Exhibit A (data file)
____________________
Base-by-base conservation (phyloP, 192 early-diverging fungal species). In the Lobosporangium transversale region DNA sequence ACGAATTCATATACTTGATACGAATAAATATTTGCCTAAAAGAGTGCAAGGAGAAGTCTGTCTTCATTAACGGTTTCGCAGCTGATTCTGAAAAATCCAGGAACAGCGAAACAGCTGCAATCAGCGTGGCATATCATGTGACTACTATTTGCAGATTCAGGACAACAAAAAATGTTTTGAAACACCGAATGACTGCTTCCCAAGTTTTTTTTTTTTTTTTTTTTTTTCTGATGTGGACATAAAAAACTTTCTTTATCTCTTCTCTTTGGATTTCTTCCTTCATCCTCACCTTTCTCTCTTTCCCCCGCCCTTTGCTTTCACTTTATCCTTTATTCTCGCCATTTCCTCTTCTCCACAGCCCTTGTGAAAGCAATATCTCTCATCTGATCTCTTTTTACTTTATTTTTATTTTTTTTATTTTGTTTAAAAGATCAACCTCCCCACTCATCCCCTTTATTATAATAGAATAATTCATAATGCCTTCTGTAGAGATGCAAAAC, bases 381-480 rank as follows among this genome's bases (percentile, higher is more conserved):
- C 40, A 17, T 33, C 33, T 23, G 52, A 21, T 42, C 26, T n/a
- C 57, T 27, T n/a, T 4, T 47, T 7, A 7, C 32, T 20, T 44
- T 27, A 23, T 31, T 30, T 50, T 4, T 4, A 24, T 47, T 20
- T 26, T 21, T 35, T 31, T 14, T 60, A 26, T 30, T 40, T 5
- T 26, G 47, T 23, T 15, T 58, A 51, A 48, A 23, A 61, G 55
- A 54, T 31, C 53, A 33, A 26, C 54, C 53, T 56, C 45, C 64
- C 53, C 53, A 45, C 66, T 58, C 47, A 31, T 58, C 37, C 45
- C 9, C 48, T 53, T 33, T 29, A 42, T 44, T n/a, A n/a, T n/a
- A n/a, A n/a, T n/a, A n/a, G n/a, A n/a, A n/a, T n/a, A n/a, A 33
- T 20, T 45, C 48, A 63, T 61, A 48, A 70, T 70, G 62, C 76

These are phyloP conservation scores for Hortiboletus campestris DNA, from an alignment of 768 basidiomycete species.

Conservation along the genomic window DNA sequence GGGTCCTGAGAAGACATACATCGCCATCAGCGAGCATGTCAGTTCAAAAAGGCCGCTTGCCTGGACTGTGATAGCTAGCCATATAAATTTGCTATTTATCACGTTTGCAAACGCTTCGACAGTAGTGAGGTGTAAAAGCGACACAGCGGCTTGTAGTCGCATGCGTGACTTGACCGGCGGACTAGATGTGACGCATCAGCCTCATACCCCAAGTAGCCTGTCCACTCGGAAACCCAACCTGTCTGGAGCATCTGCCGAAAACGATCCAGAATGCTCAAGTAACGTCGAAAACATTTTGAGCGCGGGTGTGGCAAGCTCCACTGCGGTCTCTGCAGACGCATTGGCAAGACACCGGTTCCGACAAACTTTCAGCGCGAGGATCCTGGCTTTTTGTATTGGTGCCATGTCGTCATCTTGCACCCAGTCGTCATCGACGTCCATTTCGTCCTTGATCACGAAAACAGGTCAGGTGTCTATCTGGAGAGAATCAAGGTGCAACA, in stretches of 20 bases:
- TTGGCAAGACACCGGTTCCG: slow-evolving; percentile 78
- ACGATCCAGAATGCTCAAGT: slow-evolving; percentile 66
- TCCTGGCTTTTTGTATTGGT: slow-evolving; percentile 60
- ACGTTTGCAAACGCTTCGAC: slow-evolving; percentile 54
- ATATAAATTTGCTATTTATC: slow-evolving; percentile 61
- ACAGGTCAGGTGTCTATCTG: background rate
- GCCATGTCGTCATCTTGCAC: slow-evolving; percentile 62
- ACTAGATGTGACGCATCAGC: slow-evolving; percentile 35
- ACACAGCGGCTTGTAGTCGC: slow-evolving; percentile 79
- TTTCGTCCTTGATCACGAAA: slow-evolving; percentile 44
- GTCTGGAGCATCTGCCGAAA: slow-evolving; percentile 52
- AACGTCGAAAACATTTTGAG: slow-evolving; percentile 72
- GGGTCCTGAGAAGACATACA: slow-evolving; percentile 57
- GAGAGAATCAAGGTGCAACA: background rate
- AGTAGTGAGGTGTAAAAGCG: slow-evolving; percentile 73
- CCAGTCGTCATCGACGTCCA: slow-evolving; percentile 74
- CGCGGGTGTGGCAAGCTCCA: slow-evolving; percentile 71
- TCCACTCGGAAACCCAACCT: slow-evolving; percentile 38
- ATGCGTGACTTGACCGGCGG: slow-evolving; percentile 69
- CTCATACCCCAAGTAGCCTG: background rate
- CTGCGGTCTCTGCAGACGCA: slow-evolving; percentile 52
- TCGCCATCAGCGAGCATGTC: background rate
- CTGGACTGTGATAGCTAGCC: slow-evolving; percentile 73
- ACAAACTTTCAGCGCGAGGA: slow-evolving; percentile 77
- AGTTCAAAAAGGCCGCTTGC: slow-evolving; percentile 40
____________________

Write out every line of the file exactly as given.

Base-by-base conservation (phyloP, 192 early-diverging fungal species). In the Lobosporangium transversale region DNA sequence ACGAATTCATATACTTGATACGAATAAATATTTGCCTAAAAGAGTGCAAGGAGAAGTCTGTCTTCATTAACGGTTTCGCAGCTGATTCTGAAAAATCCAGGAACAGCGAAACAGCTGCAATCAGCGTGGCATATCATGTGACTACTATTTGCAGATTCAGGACAACAAAAAATGTTTTGAAACACCGAATGACTGCTTCCCAAGTTTTTTTTTTTTTTTTTTTTTTTCTGATGTGGACATAAAAAACTTTCTTTATCTCTTCTCTTTGGATTTCTTCCTTCATCCTCACCTTTCTCTCTTTCCCCCGCCCTTTGCTTTCACTTTATCCTTTATTCTCGCCATTTCCTCTTCTCCACAGCCCTTGTGAAAGCAATATCTCTCATCTGATCTCTTTTTACTTTATTTTTATTTTTTTTATTTTGTTTAAAAGATCAACCTCCCCACTCATCCCCTTTATTATAATAGAATAATTCATAATGCCTTCTGTAGAGATGCAAAAC, bases 381-480 rank as follows among this genome's bases (percentile, higher is more conserved):
- C 40, A 17, T 33, C 33, T 23, G 52, A 21, T 42, C 26, T n/a
- C 57, T 27, T n/a, T 4, T 47, T 7, A 7, C 32, T 20, T 44
- T 27, A 23, T 31, T 30, T 50, T 4, T 4, A 24, T 47, T 20
- T 26, T 21, T 35, T 31, T 14, T 60, A 26, T 30, T 40, T 5
- T 26, G 47, T 23, T 15, T 58, A 51, A 48, A 23, A 61, G 55
- A 54, T 31, C 53, A 33, A 26, C 54, C 53, T 56, C 45, C 64
- C 53, C 53, A 45, C 66, T 58, C 47, A 31, T 58, C 37, C 45
- C 9, C 48, T 53, T 33, T 29, A 42, T 44, T n/a, A n/a, T n/a
- A n/a, A n/a, T n/a, A n/a, G n/a, A n/a, A n/a, T n/a, A n/a, A 33
- T 20, T 45, C 48, A 63, T 61, A 48, A 70, T 70, G 62, C 76

These are phyloP conservation scores for Hortiboletus campestris DNA, from an alignment of 768 basidiomycete species.

Conservation along the genomic window DNA sequence GGGTCCTGAGAAGACATACATCGCCATCAGCGAGCATGTCAGTTCAAAAAGGCCGCTTGCCTGGACTGTGATAGCTAGCCATATAAATTTGCTATTTATCACGTTTGCAAACGCTTCGACAGTAGTGAGGTGTAAAAGCGACACAGCGGCTTGTAGTCGCATGCGTGACTTGACCGGCGGACTAGATGTGACGCATCAGCCTCATACCCCAAGTAGCCTGTCCACTCGGAAACCCAACCTGTCTGGAGCATCTGCCGAAAACGATCCAGAATGCTCAAGTAACGTCGAAAACATTTTGAGCGCGGGTGTGGCAAGCTCCACTGCGGTCTCTGCAGACGCATTGGCAAGACACCGGTTCCGACAAACTTTCAGCGCGAGGATCCTGGCTTTTTGTATTGGTGCCATGTCGTCATCTTGCACCCAGTCGTCATCGACGTCCATTTCGTCCTTGATCACGAAAACAGGTCAGGTGTCTATCTGGAGAGAATCAAGGTGCAACA, in stretches of 20 bases:
- TTGGCAAGACACCGGTTCCG: slow-evolving; percentile 78
- ACGATCCAGAATGCTCAAGT: slow-evolving; percentile 66
- TCCTGGCTTTTTGTATTGGT: slow-evolving; percentile 60
- ACGTTTGCAAACGCTTCGAC: slow-evolving; percentile 54
- ATATAAATTTGCTATTTATC: slow-evolving; percentile 61
- ACAGGTCAGGTGTCTATCTG: background rate
- GCCATGTCGTCATCTTGCAC: slow-evolving; percentile 62
- ACTAGATGTGACGCATCAGC: slow-evolving; percentile 35
- ACACAGCGGCTTGTAGTCGC: slow-evolving; percentile 79
- TTTCGTCCTTGATCACGAAA: slow-evolving; percentile 44
- GTCTGGAGCATCTGCCGAAA: slow-evolving; percentile 52
- AACGTCGAAAACATTTTGAG: slow-evolving; percentile 72
- GGGTCCTGAGAAGACATACA: slow-evolving; percentile 57
- GAGAGAATCAAGGTGCAACA: background rate
- AGTAGTGAGGTGTAAAAGCG: slow-evolving; percentile 73
- CCAGTCGTCATCGACGTCCA: slow-evolving; percentile 74
- CGCGGGTGTGGCAAGCTCCA: slow-evolving; percentile 71
- TCCACTCGGAAACCCAACCT: slow-evolving; percentile 38
- ATGCGTGACTTGACCGGCGG: slow-evolving; percentile 69
- CTCATACCCCAAGTAGCCTG: background rate
- CTGCGGTCTCTGCAGACGCA: slow-evolving; percentile 52
- TCGCCATCAGCGAGCATGTC: background rate
- CTGGACTGTGATAGCTAGCC: slow-evolving; percentile 73
- ACAAACTTTCAGCGCGAGGA: slow-evolving; percentile 77
- AGTTCAAAAAGGCCGCTTGC: slow-evolving; percentile 40